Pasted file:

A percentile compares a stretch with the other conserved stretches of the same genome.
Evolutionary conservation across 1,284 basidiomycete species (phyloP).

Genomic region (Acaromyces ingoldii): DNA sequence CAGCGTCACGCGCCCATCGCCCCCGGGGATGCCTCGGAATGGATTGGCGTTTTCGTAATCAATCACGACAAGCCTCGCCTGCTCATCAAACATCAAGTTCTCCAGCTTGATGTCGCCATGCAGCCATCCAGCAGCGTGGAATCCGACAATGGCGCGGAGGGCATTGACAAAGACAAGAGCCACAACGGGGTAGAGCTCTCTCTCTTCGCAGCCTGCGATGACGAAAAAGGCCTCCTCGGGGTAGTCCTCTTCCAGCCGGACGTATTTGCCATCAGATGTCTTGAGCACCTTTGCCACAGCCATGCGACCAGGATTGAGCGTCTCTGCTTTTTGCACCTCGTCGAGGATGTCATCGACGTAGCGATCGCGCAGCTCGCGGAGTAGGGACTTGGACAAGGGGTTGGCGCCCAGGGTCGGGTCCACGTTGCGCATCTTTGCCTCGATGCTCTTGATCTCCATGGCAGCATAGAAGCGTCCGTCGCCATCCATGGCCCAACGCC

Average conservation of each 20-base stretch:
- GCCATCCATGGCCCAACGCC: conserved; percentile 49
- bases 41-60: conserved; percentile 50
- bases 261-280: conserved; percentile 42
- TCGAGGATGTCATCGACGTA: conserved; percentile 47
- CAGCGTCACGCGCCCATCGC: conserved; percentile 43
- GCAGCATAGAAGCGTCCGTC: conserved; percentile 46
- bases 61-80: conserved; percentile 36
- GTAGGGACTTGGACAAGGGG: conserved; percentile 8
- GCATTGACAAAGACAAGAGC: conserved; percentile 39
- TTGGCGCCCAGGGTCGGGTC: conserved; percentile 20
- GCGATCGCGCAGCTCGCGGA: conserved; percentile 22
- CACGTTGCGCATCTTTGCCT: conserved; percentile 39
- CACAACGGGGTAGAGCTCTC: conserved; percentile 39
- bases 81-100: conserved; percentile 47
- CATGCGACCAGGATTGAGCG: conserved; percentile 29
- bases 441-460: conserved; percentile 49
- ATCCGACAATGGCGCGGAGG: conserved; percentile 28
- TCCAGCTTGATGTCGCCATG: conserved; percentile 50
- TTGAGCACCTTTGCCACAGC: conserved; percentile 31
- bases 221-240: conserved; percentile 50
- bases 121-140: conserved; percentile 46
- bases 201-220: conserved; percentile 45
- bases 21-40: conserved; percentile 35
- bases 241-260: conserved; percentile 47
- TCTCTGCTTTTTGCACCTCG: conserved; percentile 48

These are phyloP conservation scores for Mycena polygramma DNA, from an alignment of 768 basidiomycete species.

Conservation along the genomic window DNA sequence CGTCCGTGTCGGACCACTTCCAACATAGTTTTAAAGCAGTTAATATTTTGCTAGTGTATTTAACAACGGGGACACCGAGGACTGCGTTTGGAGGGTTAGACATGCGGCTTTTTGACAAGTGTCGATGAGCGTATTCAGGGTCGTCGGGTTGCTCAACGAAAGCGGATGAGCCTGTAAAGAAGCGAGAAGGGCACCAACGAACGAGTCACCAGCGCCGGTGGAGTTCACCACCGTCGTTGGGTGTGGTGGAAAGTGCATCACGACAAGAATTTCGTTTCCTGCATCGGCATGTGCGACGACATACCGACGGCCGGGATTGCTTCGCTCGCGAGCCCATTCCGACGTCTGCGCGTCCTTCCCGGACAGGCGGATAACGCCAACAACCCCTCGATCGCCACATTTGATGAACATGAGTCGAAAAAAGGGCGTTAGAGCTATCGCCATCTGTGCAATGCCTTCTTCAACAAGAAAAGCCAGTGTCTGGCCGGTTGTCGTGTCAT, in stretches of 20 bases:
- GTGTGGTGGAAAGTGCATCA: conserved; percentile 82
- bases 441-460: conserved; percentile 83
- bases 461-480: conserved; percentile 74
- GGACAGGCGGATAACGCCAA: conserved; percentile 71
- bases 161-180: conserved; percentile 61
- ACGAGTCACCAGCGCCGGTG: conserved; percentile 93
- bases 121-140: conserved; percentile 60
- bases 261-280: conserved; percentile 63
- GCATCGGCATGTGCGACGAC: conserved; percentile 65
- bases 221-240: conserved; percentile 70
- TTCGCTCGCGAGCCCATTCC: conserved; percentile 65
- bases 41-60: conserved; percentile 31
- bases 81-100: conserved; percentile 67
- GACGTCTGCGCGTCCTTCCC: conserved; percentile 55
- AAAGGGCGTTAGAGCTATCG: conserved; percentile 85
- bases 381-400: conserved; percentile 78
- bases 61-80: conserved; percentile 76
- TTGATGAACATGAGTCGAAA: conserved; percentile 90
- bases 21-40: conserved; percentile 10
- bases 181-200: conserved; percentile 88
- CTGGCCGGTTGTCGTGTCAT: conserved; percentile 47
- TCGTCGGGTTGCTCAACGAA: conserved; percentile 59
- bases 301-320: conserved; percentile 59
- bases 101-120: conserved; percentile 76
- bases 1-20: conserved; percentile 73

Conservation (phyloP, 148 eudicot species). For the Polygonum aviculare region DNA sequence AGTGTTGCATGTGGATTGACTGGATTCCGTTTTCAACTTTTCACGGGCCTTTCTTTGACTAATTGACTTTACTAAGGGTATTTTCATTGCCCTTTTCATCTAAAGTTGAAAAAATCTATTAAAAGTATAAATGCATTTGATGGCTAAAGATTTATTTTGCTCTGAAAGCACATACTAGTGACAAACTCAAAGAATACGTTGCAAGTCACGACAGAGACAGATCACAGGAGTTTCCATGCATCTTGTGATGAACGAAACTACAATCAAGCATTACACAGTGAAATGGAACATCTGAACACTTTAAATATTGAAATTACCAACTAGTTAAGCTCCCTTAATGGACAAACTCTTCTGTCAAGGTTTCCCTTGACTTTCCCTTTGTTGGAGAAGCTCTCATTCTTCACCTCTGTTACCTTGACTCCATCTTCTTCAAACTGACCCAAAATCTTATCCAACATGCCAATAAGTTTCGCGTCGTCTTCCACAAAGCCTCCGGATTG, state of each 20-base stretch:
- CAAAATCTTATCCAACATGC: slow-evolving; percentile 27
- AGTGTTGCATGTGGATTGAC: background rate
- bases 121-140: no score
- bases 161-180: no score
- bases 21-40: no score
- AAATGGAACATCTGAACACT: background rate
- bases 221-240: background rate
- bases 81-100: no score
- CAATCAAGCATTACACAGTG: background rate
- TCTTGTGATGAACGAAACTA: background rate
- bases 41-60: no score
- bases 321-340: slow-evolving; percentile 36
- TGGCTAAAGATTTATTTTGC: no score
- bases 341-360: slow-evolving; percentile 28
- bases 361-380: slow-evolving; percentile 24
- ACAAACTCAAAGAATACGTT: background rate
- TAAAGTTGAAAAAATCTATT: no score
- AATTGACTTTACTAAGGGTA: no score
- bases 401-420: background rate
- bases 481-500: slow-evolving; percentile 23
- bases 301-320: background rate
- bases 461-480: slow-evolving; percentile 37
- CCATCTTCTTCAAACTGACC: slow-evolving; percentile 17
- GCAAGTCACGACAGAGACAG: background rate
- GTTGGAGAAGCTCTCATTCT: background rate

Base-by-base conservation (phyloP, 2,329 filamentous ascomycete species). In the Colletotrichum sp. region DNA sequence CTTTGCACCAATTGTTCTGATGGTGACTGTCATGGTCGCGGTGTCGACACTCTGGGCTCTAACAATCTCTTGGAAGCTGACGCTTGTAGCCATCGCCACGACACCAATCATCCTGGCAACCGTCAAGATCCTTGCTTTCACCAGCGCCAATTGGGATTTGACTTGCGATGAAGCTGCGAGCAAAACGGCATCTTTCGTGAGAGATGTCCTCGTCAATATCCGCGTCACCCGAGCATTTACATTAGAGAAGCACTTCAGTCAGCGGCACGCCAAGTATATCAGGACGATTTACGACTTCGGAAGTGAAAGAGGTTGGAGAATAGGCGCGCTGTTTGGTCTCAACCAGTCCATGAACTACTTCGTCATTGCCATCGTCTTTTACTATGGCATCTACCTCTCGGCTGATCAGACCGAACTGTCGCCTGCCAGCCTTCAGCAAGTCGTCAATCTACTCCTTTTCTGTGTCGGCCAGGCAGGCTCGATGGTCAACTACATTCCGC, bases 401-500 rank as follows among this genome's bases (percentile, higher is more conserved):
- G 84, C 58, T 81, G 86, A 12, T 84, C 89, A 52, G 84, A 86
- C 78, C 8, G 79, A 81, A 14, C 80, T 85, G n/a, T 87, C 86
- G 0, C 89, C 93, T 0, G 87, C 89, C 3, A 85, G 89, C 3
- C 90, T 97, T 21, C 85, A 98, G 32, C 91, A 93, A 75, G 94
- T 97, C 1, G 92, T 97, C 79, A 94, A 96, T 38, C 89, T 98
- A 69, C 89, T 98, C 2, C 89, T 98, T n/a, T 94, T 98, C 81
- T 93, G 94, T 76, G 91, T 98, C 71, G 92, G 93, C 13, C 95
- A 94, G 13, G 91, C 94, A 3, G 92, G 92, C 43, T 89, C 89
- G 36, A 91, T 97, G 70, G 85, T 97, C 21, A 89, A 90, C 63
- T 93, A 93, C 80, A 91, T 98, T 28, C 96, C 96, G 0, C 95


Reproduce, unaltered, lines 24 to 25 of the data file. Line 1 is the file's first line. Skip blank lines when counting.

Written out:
- bases 221-240: conserved; percentile 50
- bases 121-140: conserved; percentile 46